See, in real life snowflakes have six sides, not eight. Thus, I present a new instructable for six sided snowflakes!
Step 1: Materials and Tools
-Good Scissors (Yes, I said good scissors. Spend $10. It'll be worth it)
Step 2: Step 1: Fold
The hardest part of making a six sided snowflake is folding the paper in thirds. Lot's of web sites tell you to do this, but I will tell you how to do it. It's not even that hard. Get your paper and lets get started.
- Start with the paper on the table in front of you, as though you were going to write a letter.
- Fold the bottom edge up to the top edge, classic hamburger style, to fold the paper in half.
- Get your ruler out (this is the only time you'll need it) and make a small mark in the top left corner of the paper
- Flip the paper over horizontally. The creased edge should still be down towards you and the pencil mark you made should now be on the back, top, right corner.
- Fold a small (1/2") refence crease by bringing the two bottom corners together. Open the paper back up.
- Fold a diagonal crease from the bottom of your reference crease to the pecil mark by bringing the bottom right corner up and across. (see photo)
- Flip the paper horizontally and repeat the last fold bringing the bottom edge up angainst the diagonal crease you made in step six. (see photo for the finished fold) I think it kind of looks like a reindeer head.
- With the point pointing to you, fold the 'reindeer head' in half horizontally.
And you're done! . . . well, with folding at least. Didn't even need a protractor.
Step 3: Step 2- Design
The first thing I suggest you do is cut off the excess paper that cannot be used in your design. You don't have to, but it'll make this a bit easier. From our last fold flip the paper over horizontally. You will see an edge running diagonal up and to the right about a third of the way from the top of the paper. Cut everything above it off. (See photo)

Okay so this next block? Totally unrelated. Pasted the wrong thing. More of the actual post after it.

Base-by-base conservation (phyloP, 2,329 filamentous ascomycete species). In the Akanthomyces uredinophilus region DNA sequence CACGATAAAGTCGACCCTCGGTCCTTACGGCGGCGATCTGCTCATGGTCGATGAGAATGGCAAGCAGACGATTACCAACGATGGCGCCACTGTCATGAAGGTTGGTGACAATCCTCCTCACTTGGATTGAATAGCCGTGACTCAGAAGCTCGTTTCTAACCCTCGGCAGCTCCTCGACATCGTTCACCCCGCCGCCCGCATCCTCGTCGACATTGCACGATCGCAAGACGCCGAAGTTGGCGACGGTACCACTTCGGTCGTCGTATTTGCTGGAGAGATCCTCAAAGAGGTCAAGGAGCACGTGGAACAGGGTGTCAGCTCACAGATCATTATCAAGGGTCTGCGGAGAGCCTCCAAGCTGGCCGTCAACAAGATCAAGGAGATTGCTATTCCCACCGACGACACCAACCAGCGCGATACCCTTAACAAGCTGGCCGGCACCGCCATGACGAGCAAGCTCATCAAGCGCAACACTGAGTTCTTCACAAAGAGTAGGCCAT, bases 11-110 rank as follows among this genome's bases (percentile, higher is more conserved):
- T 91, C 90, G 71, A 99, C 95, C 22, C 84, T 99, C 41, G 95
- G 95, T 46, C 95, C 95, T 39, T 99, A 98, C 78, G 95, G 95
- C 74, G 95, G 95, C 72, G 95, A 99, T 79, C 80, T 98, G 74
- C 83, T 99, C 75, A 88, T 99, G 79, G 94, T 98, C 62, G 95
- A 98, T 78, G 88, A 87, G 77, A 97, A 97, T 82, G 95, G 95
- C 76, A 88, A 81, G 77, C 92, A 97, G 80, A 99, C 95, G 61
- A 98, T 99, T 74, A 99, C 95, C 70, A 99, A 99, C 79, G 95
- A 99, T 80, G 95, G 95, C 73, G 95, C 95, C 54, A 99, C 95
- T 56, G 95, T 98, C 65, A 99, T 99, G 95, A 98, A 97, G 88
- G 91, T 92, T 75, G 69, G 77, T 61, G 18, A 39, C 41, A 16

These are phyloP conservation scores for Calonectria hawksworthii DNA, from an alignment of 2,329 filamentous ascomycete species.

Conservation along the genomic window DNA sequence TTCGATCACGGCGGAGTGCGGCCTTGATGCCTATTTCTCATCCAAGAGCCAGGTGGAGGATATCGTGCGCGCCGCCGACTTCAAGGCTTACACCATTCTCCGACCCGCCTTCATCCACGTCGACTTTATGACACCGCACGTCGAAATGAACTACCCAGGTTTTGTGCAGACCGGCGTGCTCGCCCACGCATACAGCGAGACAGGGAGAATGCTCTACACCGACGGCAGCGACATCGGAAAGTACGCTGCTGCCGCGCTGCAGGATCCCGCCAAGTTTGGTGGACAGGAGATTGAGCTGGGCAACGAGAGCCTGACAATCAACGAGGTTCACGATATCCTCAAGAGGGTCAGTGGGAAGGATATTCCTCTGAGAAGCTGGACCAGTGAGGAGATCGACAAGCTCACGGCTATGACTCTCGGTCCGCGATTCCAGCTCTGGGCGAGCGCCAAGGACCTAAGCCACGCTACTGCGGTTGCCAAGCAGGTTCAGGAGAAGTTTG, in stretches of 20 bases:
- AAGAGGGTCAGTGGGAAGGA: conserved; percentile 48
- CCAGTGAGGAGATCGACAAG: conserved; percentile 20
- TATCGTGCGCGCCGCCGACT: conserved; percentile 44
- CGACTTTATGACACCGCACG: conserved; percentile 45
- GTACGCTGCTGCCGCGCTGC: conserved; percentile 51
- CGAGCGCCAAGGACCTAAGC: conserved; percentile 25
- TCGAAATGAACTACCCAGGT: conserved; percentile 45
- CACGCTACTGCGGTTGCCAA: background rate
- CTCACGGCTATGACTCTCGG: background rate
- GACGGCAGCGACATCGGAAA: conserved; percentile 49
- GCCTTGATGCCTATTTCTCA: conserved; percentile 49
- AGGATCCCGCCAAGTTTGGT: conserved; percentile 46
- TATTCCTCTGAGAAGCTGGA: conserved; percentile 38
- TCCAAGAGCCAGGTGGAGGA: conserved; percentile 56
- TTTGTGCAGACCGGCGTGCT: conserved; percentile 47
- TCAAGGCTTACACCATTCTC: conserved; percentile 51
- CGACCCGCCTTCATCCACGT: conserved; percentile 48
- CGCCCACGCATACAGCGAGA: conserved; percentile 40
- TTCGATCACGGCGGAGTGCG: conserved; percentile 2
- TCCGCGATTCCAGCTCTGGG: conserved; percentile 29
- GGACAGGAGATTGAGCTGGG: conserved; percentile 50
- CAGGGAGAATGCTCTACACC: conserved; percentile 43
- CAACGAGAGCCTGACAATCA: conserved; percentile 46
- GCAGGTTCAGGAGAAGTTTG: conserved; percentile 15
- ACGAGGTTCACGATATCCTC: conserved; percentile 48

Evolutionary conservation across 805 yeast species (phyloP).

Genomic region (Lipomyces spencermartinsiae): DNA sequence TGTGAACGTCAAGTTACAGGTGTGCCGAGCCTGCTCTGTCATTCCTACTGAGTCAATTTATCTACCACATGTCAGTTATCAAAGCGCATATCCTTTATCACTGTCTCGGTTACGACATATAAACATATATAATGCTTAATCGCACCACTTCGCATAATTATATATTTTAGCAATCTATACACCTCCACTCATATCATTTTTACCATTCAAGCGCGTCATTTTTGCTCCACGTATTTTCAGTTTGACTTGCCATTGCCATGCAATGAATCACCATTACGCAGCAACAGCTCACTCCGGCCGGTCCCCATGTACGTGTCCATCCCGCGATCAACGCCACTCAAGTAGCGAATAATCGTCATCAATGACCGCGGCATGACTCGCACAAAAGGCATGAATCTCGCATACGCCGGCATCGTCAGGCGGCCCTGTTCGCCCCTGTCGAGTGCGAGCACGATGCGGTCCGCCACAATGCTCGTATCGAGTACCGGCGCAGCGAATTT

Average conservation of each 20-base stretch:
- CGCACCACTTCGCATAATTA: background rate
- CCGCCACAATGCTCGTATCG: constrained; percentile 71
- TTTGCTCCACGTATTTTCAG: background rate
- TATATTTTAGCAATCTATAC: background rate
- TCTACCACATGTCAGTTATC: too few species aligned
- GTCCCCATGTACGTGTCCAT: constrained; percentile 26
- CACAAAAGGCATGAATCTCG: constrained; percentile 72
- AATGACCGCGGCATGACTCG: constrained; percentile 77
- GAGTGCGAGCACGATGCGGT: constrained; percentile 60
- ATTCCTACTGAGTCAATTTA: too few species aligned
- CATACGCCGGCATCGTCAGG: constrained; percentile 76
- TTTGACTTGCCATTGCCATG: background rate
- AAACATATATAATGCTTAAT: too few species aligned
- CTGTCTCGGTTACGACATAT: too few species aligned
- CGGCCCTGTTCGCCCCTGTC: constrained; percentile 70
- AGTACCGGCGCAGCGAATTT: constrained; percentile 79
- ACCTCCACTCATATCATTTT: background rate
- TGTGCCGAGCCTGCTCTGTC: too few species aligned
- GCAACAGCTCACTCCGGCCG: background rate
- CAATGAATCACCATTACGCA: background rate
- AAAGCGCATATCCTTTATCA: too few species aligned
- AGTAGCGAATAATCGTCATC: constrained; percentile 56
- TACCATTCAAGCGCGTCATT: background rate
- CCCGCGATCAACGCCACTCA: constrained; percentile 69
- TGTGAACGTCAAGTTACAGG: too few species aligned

Now draw your design. For this snowflake I'll make a robot. When drawing your design follow these rules and suggestions:
- The design must touch both sides of the paper and must be continuous from top to bottom. If these two must's are not kept you will get pieces, not a snowflake.
- Anything on the folded edges will be mirrored. If you draw half of something here the other half will magically appear later.
- Straight lines are easier to cut than curves.
Got it? Great! Now get a good grip on your scissors . . .
Step 4: Step 3- Cut
Helpful cutting hints:
- Cut out the tricky parts first. Make a bit of a mental plan how you're going to go about it. You may find it helpful to number each part in the order you will cut them out. (See photo)
- Leave parts attached to hold on to. The cutting gets harder as you go along because you have less and less to hold on to as you cut bits off. Doing all the cuts but a cut in from the edge will leave you sometihng to hold on to but also be easy to finish. (See the photo with notes on the robo crotch)
- Go slow and be careful. Yeah, I already said that, but it's worth repeating.